The pressureNET app uses the in-built barometers present in many smartphones to submit meteorological readings to researchers for more accurate forecasting.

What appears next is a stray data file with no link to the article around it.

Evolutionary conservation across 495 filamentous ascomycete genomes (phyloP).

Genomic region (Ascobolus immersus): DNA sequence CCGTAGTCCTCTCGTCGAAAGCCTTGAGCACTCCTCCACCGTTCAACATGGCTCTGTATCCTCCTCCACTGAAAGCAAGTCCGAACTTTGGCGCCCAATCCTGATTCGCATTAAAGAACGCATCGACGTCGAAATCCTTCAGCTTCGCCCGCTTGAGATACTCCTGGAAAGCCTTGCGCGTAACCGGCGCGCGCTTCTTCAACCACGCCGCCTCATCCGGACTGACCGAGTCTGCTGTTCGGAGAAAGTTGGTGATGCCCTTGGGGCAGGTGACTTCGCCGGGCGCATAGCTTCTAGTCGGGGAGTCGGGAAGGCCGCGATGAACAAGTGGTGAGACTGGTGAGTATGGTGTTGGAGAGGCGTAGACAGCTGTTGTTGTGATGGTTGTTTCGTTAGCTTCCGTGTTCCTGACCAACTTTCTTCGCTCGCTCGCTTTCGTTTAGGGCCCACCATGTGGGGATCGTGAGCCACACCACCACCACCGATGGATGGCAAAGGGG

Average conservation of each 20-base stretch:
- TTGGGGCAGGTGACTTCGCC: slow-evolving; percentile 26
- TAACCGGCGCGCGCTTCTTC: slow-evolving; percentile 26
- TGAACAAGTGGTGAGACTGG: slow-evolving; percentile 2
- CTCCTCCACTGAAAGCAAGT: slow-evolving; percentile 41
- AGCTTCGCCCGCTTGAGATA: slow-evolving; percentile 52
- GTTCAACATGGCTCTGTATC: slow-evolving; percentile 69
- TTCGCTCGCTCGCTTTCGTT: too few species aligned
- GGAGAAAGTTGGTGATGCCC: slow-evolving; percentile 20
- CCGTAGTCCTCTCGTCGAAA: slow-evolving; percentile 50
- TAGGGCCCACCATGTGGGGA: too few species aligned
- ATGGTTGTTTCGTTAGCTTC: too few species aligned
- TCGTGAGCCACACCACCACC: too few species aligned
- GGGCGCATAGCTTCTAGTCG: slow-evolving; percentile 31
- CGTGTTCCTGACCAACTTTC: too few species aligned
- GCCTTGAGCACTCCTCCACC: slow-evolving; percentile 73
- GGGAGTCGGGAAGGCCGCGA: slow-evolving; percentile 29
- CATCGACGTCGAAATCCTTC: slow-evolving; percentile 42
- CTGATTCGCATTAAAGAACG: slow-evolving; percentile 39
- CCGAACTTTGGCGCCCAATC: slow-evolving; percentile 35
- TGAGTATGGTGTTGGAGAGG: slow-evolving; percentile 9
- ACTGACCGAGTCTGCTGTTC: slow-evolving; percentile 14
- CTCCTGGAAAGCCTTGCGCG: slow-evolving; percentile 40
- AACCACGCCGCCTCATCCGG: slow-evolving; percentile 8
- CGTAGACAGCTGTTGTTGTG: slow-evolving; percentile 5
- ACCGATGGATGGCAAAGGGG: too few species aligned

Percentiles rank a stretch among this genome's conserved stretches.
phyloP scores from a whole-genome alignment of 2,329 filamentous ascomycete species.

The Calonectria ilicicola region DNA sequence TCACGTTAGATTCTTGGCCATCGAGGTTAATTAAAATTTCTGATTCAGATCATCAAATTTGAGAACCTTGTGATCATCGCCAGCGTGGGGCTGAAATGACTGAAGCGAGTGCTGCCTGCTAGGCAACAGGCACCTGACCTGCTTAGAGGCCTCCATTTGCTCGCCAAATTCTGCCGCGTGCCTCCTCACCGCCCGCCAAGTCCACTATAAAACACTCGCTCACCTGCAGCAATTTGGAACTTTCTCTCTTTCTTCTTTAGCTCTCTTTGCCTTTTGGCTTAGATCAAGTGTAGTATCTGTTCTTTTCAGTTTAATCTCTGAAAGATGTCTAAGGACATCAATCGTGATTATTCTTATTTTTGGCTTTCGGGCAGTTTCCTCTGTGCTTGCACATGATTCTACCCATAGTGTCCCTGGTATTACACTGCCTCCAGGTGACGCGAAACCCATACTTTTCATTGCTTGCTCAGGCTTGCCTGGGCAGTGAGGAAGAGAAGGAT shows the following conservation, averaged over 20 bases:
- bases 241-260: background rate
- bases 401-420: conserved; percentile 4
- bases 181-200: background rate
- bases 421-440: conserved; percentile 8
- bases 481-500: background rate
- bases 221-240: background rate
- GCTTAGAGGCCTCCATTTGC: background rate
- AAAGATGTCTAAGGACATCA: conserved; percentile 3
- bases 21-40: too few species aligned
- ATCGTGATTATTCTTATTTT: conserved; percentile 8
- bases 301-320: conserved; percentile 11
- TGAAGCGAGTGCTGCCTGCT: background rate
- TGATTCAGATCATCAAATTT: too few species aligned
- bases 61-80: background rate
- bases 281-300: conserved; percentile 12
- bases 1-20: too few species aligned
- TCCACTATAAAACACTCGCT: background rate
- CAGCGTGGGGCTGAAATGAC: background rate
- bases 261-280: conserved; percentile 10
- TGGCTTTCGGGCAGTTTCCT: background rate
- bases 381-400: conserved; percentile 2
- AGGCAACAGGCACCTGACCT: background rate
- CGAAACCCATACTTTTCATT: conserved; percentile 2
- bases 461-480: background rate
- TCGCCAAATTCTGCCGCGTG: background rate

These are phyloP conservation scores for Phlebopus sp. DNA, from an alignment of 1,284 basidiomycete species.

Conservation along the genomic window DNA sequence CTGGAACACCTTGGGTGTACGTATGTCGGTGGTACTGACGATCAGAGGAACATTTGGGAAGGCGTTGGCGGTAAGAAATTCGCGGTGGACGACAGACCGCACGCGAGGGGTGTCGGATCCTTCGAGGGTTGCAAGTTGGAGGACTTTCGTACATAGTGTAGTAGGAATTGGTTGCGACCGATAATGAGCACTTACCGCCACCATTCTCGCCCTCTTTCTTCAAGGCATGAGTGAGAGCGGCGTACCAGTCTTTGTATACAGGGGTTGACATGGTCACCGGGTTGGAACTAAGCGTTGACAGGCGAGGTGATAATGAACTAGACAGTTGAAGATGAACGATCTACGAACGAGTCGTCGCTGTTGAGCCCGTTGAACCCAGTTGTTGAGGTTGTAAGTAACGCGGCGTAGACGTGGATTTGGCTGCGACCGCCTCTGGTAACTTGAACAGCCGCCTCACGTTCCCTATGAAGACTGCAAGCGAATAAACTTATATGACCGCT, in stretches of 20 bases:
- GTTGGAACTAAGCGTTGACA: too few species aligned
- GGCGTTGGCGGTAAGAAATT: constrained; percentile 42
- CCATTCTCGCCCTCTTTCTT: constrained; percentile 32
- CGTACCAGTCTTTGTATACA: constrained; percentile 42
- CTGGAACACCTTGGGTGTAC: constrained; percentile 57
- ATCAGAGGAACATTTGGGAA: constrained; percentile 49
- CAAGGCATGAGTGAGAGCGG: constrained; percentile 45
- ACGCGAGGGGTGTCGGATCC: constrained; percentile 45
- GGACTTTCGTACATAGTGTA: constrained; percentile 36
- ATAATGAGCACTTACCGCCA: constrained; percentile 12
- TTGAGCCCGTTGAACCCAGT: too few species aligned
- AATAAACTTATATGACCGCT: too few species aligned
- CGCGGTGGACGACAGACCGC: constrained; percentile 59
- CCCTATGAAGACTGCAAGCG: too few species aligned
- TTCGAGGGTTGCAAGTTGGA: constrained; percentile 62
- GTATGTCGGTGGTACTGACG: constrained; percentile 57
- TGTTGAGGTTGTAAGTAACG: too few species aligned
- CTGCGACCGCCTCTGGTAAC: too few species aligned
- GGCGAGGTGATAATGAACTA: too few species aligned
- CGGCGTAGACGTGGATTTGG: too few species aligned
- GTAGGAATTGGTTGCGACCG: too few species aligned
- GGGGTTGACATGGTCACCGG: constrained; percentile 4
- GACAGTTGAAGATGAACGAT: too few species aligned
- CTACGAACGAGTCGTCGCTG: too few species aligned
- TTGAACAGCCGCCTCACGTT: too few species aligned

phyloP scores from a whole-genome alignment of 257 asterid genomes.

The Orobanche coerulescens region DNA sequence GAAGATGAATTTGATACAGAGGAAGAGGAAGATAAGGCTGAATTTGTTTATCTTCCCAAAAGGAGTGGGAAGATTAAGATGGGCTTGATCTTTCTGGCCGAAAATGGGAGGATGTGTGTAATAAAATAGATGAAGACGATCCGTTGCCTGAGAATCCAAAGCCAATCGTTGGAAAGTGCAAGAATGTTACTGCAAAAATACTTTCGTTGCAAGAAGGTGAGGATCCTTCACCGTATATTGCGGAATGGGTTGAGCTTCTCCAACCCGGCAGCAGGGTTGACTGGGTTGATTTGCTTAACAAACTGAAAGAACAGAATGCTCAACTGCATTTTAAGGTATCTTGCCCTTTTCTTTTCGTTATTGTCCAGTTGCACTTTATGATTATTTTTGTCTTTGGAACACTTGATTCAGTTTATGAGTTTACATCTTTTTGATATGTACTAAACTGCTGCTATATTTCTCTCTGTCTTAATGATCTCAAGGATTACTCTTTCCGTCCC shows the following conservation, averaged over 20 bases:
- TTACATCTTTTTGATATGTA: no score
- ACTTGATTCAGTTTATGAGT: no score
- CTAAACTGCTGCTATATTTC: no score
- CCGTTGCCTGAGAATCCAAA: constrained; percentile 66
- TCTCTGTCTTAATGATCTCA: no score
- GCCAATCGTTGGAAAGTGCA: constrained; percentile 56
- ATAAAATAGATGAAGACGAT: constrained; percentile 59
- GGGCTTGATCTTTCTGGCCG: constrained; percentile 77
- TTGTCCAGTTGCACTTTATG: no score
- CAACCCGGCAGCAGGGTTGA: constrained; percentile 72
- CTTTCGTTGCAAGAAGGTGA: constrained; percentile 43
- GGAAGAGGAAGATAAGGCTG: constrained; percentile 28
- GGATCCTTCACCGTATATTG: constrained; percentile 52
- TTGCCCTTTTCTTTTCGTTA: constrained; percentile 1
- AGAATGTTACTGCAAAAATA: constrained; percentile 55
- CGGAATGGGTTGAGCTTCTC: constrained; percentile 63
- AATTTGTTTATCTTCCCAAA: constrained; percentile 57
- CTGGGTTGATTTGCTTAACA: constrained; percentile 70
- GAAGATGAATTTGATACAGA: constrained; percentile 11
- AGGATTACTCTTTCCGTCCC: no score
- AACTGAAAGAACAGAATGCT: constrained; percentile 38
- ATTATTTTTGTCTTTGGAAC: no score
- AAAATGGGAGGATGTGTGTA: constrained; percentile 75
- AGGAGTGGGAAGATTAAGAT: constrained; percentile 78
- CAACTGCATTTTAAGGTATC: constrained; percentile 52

It’s a little-known fact that many smartphones today include barometers, quietly recording a wealth of atmospheric pressure data that could be used to improve local weather forecasts. Enter Canadian Cumulonimbus, whose free pressureNET app is designed to collect just such data from Android phones and submit it to meteorological researchers for better forecasting. pressureNET is “a global network of user-contributed atmospheric pressure readings,” in the words of its creator. Interested users begin by downloading pressureNET from Google Play. A minimum of Android 3.0 is required, but only devices with barometers can contribute data; these include the Galaxy Nexus, S3, S4, Note and Note II, Cumulonimbus says, as well as the Nexus 4, Nexus 10, Xoom and Xiaomi MI-2. Among the app’s features are an interactive Google Map showing locations and submitted barometer readings; graphics indicating current, user-submitted weather conditions; alerts when local pressure drops or rises; reports on current conditions; personalized statistics; and a data visualization map for the app’s global data set, also available on pressureNet’s site. pressureNET’s data is also being live-streamed to atmospheric scientists, meanwhile, for assimilation and processing. The pressureNET project is fully open source (MIT license) and the code is available on GitHub. Data sourced from the crowds seems to be a popular trend in recent years. App-minded entrepreneurs – one to inspire? Spotted by: Raymond Neo